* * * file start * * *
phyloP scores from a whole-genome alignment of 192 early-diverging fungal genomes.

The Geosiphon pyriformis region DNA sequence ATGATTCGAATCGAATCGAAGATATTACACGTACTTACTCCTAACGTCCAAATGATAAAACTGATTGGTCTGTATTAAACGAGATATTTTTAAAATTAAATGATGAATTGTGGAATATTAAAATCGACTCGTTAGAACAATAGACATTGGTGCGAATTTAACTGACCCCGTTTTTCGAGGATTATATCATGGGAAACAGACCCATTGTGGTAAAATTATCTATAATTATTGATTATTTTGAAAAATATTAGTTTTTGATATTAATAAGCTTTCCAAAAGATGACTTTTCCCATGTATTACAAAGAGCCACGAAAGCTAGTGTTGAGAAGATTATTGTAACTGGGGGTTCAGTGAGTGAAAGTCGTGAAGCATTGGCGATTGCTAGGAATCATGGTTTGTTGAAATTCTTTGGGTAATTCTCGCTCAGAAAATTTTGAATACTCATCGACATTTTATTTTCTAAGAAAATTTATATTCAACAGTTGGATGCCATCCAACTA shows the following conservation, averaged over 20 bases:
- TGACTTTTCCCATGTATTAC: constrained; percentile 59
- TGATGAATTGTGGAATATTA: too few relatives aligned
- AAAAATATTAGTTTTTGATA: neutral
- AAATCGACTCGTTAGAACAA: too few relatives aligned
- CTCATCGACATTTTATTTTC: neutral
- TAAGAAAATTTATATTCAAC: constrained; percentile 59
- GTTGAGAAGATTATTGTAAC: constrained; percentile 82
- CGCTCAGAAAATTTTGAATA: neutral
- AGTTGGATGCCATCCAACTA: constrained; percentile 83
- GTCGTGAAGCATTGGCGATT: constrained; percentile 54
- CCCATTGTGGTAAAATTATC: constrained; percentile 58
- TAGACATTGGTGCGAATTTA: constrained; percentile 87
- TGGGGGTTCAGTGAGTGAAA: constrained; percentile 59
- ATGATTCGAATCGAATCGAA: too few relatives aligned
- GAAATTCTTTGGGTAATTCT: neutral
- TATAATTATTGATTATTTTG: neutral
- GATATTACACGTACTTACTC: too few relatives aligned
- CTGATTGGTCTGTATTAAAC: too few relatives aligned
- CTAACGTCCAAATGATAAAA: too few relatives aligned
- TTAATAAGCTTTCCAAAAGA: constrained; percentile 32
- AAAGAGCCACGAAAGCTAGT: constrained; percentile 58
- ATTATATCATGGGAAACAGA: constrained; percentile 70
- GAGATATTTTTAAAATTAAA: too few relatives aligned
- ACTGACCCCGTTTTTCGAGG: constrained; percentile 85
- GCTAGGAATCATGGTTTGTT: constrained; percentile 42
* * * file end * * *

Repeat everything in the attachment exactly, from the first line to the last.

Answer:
phyloP scores from a whole-genome alignment of 192 early-diverging fungal genomes.

The Geosiphon pyriformis region DNA sequence ATGATTCGAATCGAATCGAAGATATTACACGTACTTACTCCTAACGTCCAAATGATAAAACTGATTGGTCTGTATTAAACGAGATATTTTTAAAATTAAATGATGAATTGTGGAATATTAAAATCGACTCGTTAGAACAATAGACATTGGTGCGAATTTAACTGACCCCGTTTTTCGAGGATTATATCATGGGAAACAGACCCATTGTGGTAAAATTATCTATAATTATTGATTATTTTGAAAAATATTAGTTTTTGATATTAATAAGCTTTCCAAAAGATGACTTTTCCCATGTATTACAAAGAGCCACGAAAGCTAGTGTTGAGAAGATTATTGTAACTGGGGGTTCAGTGAGTGAAAGTCGTGAAGCATTGGCGATTGCTAGGAATCATGGTTTGTTGAAATTCTTTGGGTAATTCTCGCTCAGAAAATTTTGAATACTCATCGACATTTTATTTTCTAAGAAAATTTATATTCAACAGTTGGATGCCATCCAACTA shows the following conservation, averaged over 20 bases:
- TGACTTTTCCCATGTATTAC: constrained; percentile 59
- TGATGAATTGTGGAATATTA: too few relatives aligned
- AAAAATATTAGTTTTTGATA: neutral
- AAATCGACTCGTTAGAACAA: too few relatives aligned
- CTCATCGACATTTTATTTTC: neutral
- TAAGAAAATTTATATTCAAC: constrained; percentile 59
- GTTGAGAAGATTATTGTAAC: constrained; percentile 82
- CGCTCAGAAAATTTTGAATA: neutral
- AGTTGGATGCCATCCAACTA: constrained; percentile 83
- GTCGTGAAGCATTGGCGATT: constrained; percentile 54
- CCCATTGTGGTAAAATTATC: constrained; percentile 58
- TAGACATTGGTGCGAATTTA: constrained; percentile 87
- TGGGGGTTCAGTGAGTGAAA: constrained; percentile 59
- ATGATTCGAATCGAATCGAA: too few relatives aligned
- GAAATTCTTTGGGTAATTCT: neutral
- TATAATTATTGATTATTTTG: neutral
- GATATTACACGTACTTACTC: too few relatives aligned
- CTGATTGGTCTGTATTAAAC: too few relatives aligned
- CTAACGTCCAAATGATAAAA: too few relatives aligned
- TTAATAAGCTTTCCAAAAGA: constrained; percentile 32
- AAAGAGCCACGAAAGCTAGT: constrained; percentile 58
- ATTATATCATGGGAAACAGA: constrained; percentile 70
- GAGATATTTTTAAAATTAAA: too few relatives aligned
- ACTGACCCCGTTTTTCGAGG: constrained; percentile 85
- GCTAGGAATCATGGTTTGTT: constrained; percentile 42